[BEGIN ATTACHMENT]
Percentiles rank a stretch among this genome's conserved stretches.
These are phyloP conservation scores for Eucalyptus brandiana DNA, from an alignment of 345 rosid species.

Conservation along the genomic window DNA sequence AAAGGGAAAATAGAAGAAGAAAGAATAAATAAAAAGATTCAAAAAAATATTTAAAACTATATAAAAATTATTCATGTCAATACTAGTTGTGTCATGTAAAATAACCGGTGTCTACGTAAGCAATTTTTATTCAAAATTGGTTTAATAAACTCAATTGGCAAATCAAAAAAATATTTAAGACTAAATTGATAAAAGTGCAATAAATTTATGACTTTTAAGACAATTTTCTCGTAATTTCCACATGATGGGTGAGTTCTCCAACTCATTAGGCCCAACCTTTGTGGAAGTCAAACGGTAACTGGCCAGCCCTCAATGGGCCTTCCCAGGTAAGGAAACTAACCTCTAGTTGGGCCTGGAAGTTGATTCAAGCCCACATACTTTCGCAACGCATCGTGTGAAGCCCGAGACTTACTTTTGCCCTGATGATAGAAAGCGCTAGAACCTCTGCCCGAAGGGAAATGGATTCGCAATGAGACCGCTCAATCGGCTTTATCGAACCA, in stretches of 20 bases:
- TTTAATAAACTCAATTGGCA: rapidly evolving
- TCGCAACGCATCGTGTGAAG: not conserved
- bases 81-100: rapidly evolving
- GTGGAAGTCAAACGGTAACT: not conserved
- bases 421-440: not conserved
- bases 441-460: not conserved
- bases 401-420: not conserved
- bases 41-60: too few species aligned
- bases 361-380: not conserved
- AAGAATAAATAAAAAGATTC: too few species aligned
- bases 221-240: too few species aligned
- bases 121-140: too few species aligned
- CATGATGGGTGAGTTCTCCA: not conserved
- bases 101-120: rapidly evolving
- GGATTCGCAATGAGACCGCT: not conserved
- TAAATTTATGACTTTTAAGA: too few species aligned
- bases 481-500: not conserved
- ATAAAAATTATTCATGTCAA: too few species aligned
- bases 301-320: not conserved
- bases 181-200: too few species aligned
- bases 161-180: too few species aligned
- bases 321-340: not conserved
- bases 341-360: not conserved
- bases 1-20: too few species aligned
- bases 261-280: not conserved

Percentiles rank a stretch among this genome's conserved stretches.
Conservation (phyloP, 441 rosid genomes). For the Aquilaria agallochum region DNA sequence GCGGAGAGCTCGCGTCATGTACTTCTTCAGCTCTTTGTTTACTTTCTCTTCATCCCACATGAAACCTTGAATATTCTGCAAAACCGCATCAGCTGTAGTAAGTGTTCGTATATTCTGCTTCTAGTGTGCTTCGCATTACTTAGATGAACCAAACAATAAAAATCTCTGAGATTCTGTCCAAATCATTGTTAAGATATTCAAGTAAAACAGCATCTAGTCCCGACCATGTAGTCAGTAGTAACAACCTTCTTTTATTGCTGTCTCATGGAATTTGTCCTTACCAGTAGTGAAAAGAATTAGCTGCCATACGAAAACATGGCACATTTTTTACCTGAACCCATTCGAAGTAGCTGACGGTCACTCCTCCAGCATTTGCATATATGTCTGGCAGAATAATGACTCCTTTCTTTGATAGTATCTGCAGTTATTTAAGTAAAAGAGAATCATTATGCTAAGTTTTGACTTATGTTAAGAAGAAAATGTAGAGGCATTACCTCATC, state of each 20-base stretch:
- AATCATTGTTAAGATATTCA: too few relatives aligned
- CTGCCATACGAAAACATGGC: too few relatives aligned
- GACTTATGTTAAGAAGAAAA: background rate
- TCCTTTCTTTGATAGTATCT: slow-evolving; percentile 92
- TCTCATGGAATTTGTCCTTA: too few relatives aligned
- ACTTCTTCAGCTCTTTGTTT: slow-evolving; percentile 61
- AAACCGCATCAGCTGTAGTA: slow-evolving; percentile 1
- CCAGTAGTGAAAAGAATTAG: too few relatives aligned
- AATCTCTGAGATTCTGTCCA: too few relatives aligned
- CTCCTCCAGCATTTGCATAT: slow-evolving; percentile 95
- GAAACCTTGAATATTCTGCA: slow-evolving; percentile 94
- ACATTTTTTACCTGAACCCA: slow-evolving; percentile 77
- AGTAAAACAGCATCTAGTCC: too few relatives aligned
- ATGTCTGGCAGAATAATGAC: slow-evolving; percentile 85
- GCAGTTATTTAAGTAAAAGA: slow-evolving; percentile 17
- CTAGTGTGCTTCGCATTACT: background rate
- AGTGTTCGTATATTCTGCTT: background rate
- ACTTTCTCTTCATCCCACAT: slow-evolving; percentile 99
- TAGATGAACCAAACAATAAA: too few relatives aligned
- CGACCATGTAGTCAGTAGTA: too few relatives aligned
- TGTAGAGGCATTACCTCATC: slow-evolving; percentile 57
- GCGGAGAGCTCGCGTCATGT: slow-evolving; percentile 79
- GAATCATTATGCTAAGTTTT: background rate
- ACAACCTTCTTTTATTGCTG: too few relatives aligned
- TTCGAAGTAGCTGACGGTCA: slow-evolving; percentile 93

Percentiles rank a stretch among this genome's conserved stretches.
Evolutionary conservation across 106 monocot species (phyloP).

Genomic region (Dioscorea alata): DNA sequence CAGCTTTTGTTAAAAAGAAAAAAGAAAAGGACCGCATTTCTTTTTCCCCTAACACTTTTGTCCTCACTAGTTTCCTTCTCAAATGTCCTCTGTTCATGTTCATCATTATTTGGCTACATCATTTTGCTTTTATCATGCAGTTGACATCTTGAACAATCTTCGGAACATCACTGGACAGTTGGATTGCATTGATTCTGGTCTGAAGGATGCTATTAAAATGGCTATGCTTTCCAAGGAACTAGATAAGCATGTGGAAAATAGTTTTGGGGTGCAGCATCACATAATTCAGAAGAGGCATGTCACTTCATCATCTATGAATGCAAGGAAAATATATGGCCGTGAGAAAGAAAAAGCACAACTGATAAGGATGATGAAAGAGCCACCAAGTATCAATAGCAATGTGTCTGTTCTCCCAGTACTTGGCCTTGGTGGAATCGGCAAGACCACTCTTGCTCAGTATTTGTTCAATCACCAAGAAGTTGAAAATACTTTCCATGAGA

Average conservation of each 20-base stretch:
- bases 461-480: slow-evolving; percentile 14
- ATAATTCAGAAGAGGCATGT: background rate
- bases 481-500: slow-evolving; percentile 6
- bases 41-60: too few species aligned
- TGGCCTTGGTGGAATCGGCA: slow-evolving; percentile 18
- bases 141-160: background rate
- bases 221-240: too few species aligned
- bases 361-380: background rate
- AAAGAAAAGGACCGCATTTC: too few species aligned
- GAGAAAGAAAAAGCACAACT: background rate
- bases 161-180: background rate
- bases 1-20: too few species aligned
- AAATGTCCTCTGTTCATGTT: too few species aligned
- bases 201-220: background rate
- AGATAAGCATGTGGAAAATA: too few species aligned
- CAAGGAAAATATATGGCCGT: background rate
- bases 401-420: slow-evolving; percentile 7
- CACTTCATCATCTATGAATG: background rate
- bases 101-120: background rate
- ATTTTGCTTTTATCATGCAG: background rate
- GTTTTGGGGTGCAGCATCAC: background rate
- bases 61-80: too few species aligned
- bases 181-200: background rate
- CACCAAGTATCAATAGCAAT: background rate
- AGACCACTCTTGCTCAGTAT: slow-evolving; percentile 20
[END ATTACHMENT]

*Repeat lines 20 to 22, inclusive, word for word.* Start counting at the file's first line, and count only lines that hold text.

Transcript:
- bases 481-500: not conserved
- ATAAAAATTATTCATGTCAA: too few species aligned
- bases 301-320: not conserved